It’s a dispute that’s raged across the business for years, with diametrically opposed viewpoints.
There are so many different viewpoints on telemarketing scripts that it’s not always clear which method is the best.
In this post, we’ll look at the arguments for and against scripted and unscripted telemarketing, and try to figure out which method is the most effective.
When it comes to telemarketing, using a script is often the less popular way, but it can be beneficial, especially for telemarketers who are new to the field.
Many telemarketers are trained using scripts since they may not have the skills or experience to sell the product or service being marketed over the phone. They can be useful for organisations selling many products/services that have telemarketers who are unfamiliar with each offering they must pitch.
Having a script on hand when on the phone gives these telemarketers a handy tool for guiding a discussion down a specific course that leads to a prospective sale. It can assist you in structuring your talks such that they benefit you and provide the intended results.
Although scripts have numerous drawbacks, when employed by a more experienced telemarketer, they can frequently get in the way of their inherent charisma. You run the risk of sounding robotic, which can have a considerable impact on the smoothness with which the pitch is delivered.
When employing a script, the telemarketer may not want to stray from the scripted dialogue, making it more difficult for the prospect to gain answers to their questions or learn more if it isn’t in the script.
When a script is employed, the person on the other end of the line will notice because discussions will feel forced and the telemarketer will sound less natural over the phone. Customers don’t always want to be read a generic sales script and would rather have a dialogue.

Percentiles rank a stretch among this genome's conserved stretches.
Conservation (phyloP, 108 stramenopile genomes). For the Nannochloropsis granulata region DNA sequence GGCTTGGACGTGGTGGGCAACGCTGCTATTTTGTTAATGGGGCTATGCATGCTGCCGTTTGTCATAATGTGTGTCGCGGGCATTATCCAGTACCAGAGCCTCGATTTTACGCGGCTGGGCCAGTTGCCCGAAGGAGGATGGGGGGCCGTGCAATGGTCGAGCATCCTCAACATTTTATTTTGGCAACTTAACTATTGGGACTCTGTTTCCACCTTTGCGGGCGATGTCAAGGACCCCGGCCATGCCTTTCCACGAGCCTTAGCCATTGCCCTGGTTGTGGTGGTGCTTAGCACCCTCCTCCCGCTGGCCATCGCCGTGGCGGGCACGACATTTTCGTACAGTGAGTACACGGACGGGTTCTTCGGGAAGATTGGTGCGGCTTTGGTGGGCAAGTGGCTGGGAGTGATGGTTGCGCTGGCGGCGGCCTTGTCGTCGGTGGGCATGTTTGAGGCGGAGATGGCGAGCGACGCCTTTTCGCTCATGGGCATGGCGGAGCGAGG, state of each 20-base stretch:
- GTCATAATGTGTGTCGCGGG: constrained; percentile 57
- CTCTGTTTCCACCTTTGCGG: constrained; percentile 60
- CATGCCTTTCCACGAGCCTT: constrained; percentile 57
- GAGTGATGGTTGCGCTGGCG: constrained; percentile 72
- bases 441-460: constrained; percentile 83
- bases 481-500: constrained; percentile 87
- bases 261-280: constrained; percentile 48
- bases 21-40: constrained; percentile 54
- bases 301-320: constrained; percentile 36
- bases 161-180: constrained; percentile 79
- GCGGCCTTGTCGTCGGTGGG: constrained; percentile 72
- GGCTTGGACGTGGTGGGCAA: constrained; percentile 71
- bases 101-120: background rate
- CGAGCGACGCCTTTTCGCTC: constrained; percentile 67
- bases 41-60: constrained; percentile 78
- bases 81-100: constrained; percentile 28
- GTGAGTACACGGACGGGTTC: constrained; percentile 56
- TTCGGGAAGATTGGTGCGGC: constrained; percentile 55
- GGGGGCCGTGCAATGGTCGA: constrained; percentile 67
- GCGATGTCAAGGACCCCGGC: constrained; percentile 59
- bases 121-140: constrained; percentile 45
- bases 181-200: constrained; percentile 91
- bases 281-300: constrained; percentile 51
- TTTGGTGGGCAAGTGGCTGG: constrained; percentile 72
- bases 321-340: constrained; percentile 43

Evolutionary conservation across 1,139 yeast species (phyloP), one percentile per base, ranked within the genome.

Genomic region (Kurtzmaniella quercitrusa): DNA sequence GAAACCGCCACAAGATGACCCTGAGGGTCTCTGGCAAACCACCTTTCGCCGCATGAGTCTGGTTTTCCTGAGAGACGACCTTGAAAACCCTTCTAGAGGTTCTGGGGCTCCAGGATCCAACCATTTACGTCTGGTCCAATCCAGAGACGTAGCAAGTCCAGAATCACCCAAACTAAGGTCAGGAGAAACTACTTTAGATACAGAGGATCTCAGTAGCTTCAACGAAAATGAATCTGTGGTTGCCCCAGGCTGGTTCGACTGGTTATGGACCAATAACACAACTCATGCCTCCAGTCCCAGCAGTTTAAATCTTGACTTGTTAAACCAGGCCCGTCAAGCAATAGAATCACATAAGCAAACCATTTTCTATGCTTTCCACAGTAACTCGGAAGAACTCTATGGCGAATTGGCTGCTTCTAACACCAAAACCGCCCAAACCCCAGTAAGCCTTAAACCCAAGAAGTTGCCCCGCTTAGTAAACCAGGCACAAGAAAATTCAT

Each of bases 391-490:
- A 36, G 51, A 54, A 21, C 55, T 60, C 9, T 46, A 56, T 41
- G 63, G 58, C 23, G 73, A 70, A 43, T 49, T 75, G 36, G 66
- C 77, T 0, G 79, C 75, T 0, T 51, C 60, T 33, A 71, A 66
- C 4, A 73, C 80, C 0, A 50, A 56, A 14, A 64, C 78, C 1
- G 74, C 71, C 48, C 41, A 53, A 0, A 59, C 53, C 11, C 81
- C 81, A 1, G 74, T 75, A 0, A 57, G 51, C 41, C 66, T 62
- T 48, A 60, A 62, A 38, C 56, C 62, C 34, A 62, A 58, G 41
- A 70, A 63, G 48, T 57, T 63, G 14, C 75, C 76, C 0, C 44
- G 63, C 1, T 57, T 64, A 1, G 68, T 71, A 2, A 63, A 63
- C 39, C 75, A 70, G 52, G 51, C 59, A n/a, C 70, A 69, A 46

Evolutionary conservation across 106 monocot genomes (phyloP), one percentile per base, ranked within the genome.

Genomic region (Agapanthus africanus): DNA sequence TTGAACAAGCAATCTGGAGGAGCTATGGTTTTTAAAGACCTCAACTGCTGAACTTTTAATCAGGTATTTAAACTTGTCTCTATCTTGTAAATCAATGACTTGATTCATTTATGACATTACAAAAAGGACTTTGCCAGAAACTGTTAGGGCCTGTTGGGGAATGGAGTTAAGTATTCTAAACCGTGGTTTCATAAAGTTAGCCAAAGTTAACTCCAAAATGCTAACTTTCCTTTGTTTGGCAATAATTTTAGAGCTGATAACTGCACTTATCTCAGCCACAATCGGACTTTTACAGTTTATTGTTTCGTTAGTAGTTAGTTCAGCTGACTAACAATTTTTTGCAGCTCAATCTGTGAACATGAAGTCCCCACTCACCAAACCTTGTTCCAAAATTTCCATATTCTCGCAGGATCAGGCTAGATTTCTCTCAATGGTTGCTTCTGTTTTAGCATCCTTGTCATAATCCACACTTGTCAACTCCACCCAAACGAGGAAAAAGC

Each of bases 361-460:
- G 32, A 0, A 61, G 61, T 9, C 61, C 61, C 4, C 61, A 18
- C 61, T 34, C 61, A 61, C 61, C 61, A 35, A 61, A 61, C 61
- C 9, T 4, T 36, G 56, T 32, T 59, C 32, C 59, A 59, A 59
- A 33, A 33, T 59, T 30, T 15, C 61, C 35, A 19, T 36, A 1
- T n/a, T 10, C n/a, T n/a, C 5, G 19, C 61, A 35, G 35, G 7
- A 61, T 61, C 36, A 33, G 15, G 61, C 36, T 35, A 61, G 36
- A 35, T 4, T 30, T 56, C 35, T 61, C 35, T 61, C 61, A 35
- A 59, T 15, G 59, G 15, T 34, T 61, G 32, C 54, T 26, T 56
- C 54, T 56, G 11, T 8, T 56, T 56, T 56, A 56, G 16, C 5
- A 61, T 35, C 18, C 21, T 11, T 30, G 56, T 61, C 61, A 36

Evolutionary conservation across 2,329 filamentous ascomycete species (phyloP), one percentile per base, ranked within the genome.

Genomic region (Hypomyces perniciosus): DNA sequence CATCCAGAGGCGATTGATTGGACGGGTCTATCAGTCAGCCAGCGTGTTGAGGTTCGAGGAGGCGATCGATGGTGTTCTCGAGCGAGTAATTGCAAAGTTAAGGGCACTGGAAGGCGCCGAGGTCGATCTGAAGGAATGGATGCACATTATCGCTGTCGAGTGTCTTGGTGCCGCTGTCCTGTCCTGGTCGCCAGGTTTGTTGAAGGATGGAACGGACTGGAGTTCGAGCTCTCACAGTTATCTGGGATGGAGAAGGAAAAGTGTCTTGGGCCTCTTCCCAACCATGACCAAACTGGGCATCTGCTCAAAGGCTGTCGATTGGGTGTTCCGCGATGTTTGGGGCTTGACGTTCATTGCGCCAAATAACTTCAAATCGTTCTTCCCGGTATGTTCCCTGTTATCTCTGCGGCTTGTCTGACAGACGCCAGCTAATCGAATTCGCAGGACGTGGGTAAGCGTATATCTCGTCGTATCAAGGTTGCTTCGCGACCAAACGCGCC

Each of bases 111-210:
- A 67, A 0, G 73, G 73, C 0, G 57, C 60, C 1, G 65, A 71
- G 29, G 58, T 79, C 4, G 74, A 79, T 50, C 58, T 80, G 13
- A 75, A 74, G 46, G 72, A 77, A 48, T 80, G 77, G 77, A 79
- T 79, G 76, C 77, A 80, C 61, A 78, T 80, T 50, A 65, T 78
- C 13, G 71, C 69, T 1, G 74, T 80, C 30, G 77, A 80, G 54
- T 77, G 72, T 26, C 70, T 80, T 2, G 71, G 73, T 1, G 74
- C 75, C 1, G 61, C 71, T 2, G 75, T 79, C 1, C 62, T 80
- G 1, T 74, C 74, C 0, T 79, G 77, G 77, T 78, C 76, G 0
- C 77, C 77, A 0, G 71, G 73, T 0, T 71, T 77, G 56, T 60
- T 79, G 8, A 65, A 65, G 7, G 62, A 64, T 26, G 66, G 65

The use of a script is typically considered as a hurdle that breaks the flow of a call, hence most experienced telemarketers choose to forego using one.
When a telemarketer doesn’t utilise a script, he or she has greater freedom to connect with the person on the other end of the line. Unscripted telemarketing allows for more personalised and distinctive discussions, with calls seeming less generic and salesy, putting the prospect at ease and making rapport development much easier.
Scripts can fall into the one-size-fits-all category, which isn’t ideal for telemarketing. Having a same script to sell to all of your prospects restricts your pitch and does not appeal to each prospect you call.
Because the telemarketer isn’t utilising a script, they may adapt their presentation to each individual prospect based on their reactions. On a phone call, you have the flexibility to adjust your strategy if it’s not working with a particular prospect, allowing you to appeal to each person you speak with more effectively.
Telemarketers don’t have a safety net to fall back on if they don’t have a script. If the telemarketer gets off track and forgets the primary selling points of the product or service they’re selling, they won’t be able to get back on topic since they won’t have anything to refer to.
When a less experienced telemarketer doesn’t use a script, it’s simple for them to get off track and start trailing off the pitch, making it more difficult to grab and hold the prospect’s interest and, as a result, losing a possible chance. When a telemarketer isn’t using a script, he or she is more likely to make a mistake and fail to attract the attention of a prospect.
Both scripted and unscripted telemarketing have advantages and disadvantages, and each strategy is better than the other depending on the person utilising it.
However, there is another approach that could provide you with the best of both worlds for your company.
Campaign guidelines are a different technique to telemarketing than scripted or unscripted calls. All of the crucial components of the telemarketing campaign should be included in a campaign guide, including the primary selling points of your offering, answers to typical inquiries, solutions to likely objections, and a wealth of information that can assist you in making a call.
Using a campaign guide allows you to take your own approach rather than being forced to follow a script, but still having all of the key details at your fingertips if you’re unsure where to take the conversation.
This campaign strategy should assist you in supporting your telemarketing efforts while also allowing you to adjust to changes in talks as the call proceeds.
Overall, there are a variety of ways you may take to your telemarketing efforts, and each one may function differently depending on the salesperson who uses it.
Scripts are useful for training and newcomers to the telemarketing industry, but they can obstruct the ability to conduct a natural conversation. Telemarketers don’t have anything to fall back on if they don’t have a script, which is why campaign manuals are frequently employed as an alternative.
We employ campaign guides to support our telemarketing activities at Virtual Experts because we’ve had the best success with this method.